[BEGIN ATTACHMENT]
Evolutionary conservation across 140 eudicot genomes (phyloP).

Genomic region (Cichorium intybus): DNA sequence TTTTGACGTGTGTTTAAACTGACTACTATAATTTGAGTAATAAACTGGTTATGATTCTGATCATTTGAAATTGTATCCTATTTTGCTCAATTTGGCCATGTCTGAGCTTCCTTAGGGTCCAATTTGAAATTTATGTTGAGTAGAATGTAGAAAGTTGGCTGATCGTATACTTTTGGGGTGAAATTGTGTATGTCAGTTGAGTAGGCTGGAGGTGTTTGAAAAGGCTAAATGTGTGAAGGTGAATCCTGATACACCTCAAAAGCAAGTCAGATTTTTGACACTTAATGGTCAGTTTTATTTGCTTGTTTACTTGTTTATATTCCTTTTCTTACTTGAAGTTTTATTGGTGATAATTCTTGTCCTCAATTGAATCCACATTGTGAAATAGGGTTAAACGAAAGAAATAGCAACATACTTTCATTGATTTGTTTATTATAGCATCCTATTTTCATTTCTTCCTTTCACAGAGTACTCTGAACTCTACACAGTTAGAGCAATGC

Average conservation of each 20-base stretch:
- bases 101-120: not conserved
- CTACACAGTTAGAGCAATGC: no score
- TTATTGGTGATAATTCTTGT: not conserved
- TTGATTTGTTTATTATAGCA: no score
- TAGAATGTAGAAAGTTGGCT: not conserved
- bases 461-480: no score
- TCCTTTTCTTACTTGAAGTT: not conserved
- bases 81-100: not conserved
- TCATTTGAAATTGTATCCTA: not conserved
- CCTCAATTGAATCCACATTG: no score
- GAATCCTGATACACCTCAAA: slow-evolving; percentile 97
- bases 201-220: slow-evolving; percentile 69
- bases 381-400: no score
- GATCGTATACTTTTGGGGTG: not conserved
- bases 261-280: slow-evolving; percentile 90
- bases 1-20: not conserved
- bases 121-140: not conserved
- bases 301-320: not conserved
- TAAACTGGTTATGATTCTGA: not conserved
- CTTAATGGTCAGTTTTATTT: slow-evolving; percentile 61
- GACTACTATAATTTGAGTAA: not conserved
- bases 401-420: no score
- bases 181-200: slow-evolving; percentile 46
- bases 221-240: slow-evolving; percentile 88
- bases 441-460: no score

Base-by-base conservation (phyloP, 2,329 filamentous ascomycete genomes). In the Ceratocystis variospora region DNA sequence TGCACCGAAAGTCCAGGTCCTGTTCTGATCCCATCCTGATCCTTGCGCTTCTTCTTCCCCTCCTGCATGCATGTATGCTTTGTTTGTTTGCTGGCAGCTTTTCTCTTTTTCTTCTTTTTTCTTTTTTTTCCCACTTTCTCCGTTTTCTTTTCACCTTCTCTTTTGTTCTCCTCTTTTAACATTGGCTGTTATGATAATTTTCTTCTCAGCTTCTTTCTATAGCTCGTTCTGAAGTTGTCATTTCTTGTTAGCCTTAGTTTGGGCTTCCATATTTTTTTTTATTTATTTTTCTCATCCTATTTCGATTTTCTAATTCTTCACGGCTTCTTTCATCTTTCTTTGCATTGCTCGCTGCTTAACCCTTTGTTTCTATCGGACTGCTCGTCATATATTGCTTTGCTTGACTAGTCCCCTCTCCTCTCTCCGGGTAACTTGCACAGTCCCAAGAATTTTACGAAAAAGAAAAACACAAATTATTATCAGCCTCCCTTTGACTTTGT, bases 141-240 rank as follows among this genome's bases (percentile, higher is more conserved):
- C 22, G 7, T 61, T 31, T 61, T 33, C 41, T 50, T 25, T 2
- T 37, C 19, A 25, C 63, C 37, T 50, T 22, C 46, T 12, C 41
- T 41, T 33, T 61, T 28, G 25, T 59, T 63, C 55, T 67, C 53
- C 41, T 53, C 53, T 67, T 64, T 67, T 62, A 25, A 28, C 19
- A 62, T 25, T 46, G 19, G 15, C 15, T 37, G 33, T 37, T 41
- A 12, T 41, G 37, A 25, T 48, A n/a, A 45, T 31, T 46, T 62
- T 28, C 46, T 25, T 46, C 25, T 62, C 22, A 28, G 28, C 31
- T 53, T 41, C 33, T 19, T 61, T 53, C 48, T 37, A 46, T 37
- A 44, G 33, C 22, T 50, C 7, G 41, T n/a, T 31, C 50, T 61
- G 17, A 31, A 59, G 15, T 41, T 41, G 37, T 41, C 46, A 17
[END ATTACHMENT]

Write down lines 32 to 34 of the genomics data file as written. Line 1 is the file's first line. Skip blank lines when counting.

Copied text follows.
- T 41, T 33, T 61, T 28, G 25, T 59, T 63, C 55, T 67, C 53
- C 41, T 53, C 53, T 67, T 64, T 67, T 62, A 25, A 28, C 19
- A 62, T 25, T 46, G 19, G 15, C 15, T 37, G 33, T 37, T 41